The Peoria City Council has some big issues to settle-a balanced budget, a new city manager, the Sears block question, not to mention a return to civility. With such a long list of unresolved issues calling for immediate action, can the City still be seriously considering the buyout of Illinois American’s Peoria water utility?
Oh sure, the courts have validated the City’s "right" to acquire the assets, but a council drowning in issues they can’t seem to resolve-some of them internal-would be ill-advised to take on more. The opportunity to acquire is there, but there’s also a common sense reality that makes this a bad move.
I doubt that many Council members are besieged with phone calls complaining about water delivery, water quality, or responsiveness from the privately owned system. They are, simply, top notch. Residents have access to a 24-hour hotline and evening and Saturday service if needed. Boil orders aren’t in the Peoria vocabulary.
In today’s climate, the issue unfortunately goes beyond water delivery. There’s 24-hour-a-day security concerns. Somehow, it’s comforting to have that provided by a company focused on only one thing-providing reliable and safe water service-and that can draw on its experiences in the more than 100 communities it serves in Illinois.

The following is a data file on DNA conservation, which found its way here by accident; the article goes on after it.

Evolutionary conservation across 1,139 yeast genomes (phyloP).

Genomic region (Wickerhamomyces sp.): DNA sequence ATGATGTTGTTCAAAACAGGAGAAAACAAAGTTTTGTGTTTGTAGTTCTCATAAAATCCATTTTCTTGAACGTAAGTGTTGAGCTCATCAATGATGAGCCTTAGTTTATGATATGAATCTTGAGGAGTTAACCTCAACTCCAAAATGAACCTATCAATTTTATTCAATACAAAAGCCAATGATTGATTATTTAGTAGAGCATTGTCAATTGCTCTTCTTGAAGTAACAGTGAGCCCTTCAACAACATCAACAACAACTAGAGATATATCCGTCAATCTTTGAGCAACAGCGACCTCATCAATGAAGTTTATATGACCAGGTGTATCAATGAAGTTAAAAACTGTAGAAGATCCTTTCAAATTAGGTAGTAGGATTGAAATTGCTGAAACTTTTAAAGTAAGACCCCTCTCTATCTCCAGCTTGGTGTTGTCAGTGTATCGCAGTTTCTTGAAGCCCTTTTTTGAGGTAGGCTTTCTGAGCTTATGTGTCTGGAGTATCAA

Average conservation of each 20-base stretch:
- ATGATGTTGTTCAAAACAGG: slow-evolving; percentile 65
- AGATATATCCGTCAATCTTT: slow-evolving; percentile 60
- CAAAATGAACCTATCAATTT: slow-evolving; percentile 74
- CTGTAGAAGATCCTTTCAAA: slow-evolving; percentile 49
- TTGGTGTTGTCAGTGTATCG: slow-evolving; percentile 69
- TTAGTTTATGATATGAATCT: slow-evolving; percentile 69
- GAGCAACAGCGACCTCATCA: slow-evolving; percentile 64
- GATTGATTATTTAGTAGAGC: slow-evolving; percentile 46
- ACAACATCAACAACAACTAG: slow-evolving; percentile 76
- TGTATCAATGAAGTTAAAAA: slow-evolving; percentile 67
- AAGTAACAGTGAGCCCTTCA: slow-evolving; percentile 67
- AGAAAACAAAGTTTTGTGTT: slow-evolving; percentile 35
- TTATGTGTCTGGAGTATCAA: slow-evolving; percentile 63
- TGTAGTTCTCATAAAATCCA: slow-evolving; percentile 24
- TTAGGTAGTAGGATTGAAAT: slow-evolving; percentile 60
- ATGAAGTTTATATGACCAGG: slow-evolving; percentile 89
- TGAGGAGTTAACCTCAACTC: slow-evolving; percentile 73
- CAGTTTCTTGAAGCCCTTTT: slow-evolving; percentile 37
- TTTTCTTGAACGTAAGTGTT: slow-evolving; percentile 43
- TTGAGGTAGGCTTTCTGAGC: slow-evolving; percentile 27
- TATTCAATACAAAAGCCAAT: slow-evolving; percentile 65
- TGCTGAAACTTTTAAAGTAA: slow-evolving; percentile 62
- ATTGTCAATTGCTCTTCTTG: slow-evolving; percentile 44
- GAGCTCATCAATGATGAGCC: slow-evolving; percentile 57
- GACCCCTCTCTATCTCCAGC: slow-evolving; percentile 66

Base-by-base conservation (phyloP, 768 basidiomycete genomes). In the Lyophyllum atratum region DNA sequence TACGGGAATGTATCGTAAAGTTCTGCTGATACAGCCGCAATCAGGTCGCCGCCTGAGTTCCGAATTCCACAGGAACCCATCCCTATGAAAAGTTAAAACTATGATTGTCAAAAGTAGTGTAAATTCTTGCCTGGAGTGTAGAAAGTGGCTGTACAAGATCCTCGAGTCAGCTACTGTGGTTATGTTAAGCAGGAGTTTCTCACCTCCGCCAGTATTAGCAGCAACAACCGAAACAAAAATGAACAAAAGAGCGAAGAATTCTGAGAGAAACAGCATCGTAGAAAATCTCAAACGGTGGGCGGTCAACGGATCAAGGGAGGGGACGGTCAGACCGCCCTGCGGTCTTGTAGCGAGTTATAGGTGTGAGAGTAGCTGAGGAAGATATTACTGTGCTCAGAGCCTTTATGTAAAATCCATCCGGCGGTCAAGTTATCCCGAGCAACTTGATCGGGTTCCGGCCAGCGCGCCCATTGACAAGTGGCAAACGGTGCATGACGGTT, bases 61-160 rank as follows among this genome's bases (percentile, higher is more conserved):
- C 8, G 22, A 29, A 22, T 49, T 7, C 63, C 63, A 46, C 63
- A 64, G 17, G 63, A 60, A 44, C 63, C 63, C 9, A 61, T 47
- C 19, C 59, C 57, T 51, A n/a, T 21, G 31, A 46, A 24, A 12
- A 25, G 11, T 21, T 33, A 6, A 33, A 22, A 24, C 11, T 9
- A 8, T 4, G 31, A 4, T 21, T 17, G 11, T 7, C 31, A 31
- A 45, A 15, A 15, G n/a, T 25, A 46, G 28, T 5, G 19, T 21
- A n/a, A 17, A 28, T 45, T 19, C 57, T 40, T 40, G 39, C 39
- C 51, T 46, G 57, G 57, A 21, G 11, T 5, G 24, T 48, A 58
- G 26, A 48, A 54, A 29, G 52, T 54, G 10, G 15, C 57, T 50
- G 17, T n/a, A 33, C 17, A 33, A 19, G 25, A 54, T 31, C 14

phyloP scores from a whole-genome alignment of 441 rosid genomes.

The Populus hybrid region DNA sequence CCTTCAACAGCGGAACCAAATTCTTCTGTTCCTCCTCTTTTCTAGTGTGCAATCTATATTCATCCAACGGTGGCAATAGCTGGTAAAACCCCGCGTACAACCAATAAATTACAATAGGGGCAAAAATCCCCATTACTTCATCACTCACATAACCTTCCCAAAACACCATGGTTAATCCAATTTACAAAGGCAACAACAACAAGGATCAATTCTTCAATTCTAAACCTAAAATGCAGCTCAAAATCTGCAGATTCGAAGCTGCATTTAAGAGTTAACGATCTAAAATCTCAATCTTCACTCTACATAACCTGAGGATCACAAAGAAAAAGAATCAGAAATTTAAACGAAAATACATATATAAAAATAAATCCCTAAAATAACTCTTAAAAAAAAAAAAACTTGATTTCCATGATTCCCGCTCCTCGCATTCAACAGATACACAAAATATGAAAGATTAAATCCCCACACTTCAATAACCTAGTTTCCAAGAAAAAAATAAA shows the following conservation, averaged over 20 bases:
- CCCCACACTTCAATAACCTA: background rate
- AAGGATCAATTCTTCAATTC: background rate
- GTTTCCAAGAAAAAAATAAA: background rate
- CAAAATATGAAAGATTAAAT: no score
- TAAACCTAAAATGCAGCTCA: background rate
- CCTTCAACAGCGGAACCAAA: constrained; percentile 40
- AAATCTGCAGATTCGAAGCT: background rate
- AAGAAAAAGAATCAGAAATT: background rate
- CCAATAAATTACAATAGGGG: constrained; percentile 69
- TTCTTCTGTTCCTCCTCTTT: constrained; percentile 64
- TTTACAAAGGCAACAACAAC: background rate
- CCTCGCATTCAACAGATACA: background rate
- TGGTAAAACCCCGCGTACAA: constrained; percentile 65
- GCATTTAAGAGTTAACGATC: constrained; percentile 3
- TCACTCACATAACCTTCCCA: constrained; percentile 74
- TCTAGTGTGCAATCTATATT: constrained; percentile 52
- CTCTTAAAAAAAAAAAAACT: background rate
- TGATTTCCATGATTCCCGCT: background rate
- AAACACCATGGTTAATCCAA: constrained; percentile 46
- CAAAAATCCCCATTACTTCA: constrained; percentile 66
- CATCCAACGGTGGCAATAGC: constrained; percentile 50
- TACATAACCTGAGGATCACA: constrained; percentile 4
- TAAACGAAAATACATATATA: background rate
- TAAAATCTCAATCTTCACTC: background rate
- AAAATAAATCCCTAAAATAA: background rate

Because an investor-owned utility system serving the public is subject to Illinois Commerce Commission regulations, residents are assured of a level of service many can only envy. In fact, the ICC oversees virtually everything a private system does. It provides a checks-and-balances system for consumers not there for municipally-held and -operated water systems.
Those checks and balances are critical when it comes to pricing. Today, the private system must have its rates blessed by the ICC. Yes, they recently approved a 12.9 percent increase for the Peoria area, the bulk of which will be paid by businesses. Extra and improved security and infrastructure costs since September 11 are valid. Political influences-everything from annexation decisions to favored treatment-are possible with municipal-run water systems. The only check residents have in such a system is an election. A voice only once every four years pales in comparison to the protection provided by the ICC. Given the current tendencies of the Peoria City Council for raising fees and taxes instead of prioritizing services, residents should welcome the outside price protection.
Peoria is at a critical juncture. Consensus building has taken a back seat to nose counting. And when city employee groups engage in that practice and put their provincial gain over the public good, things are getting out of whack.
Numerous projects with crucial long-term impact and influence on the future of Peoria are pending. Amid all of that, the council doesn’t have to worry about one of the most basic of public services-water. This just isn’t the time for the city council to willingly muddy the important course ahead by making a problem out of a solution.
To quote the prophet: "If it ain’t broke, don’t fix it!" IBI